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UBC Theses and Dissertations

The role of mindfulness in early adolescent psychological adjustment and well-being Lawlor, Molly Stewart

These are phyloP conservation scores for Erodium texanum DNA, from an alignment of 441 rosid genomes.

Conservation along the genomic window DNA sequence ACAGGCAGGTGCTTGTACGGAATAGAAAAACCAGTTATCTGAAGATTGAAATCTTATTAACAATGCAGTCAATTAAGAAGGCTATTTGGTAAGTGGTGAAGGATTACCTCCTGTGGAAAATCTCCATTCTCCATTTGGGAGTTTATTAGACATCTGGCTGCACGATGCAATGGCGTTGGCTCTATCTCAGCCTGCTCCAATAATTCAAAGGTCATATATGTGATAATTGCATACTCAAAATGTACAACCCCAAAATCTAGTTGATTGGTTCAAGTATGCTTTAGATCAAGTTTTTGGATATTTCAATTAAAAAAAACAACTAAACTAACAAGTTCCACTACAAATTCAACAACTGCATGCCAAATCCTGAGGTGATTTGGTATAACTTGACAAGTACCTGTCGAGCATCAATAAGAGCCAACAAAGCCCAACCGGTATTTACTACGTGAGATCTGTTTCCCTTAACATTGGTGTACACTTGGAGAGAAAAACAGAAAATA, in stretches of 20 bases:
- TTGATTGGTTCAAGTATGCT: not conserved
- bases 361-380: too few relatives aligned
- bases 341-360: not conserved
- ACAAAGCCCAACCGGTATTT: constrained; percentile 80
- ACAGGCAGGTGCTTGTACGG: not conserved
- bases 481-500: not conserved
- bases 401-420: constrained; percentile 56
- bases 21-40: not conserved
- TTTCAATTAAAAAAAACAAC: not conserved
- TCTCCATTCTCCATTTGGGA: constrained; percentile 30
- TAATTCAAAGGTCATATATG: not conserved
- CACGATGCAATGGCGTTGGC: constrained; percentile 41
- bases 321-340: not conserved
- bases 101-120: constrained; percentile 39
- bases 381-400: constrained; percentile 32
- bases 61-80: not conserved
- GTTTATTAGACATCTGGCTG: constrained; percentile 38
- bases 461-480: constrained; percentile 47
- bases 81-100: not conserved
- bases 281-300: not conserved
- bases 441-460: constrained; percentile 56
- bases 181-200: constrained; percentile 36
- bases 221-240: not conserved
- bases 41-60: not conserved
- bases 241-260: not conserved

Within the field of positive psychology, investigations of human potential and well-being have recently focused on mindfulness, a unique quality of consciousness. Mindfulness has been defined as the practice of being aware of one's thoughts and actions in the present moment, non-judgmentally. Investigations of mindfulness have primarily focused on adult populations and have revealed mindfulness to be related to a variety of indicators of well-being such as optimism, positive affect, self-regulation, and lower rates of depression and anxiety. The present study investigated the relationship of mindfulness and well-being within a population of early adolescents. Early adolescence is marked by changes across cognitive, social and biological areas of functioning. Despite improvement of competencies, as children move through early adolescence both their sense of optimism and self-concept decline. Additionally, early adolescents experience more instances of negative affect and fewer instances of positive affect than younger children. Because mindfulness has been found to be related to such constructs of well-being in adults, the question arises, what role mindfulness might play in positive adolescent development and well-being? There are currently no specific instruments designed to assess mindfulness in children or adolescents. As such, we first tested the psychometric properties of a modified version of the Mindful Attention Awareness Scale (MAAS; Brown & Ryan, 2003; modified by Benn 2004). Scores from the MAAS, along with a battery of wellbeing indicators were analyzed to answer the following 3 questions: 1) Is the modified MAAS a psychometrically sound measure when used with early adolescents? 2) Are there within and between group differences in scores on the MAAS? 3) Do early adolescents display similar relationships between mindfulness and indicators of wellbeing as have been found with adults? Results indicated two important findings. First, the modified MAAS was found to have high internal consistency, a one factor solution and evidence of validity yielding support for its use with early adolescents. Second, mindfulness was found to be related in expected directions to indicators of well-being across the domains of traits and attributes, emotional disturbance, emotional well-being and eudiamonic well-being. Indeed, these findings offer important insight into the role mindfulness may play in early adolescent development.

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